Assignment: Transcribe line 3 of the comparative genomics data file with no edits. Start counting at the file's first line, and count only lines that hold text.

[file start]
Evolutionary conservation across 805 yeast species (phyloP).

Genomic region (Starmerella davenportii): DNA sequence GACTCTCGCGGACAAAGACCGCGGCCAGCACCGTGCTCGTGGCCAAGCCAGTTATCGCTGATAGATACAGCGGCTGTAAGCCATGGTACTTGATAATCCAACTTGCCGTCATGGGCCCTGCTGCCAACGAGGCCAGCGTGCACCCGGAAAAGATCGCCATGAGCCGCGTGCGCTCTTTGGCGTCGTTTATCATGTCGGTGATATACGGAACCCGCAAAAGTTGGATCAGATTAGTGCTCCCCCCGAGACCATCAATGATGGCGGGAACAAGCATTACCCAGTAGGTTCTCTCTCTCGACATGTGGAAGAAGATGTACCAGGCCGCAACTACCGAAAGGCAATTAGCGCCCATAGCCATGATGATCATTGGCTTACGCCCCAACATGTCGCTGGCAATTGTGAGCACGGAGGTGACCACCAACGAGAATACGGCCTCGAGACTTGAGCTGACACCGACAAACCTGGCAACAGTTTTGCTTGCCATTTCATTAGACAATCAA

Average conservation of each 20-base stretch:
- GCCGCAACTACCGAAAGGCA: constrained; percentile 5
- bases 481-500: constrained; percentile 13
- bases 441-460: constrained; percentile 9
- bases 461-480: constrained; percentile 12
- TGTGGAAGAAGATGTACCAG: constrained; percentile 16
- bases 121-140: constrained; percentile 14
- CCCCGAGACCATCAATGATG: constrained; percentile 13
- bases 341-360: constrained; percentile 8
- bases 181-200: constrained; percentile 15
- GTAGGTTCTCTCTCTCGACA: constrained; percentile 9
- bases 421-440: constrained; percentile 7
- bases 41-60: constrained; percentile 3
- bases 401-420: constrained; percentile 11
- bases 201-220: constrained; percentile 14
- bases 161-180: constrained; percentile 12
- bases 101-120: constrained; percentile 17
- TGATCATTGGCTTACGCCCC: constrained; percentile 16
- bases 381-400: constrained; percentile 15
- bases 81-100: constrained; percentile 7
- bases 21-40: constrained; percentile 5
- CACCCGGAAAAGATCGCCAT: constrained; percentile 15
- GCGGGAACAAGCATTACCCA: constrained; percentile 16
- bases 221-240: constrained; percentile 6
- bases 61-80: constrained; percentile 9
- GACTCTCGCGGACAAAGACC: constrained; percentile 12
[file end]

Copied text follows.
Average conservation of each 20-base stretch: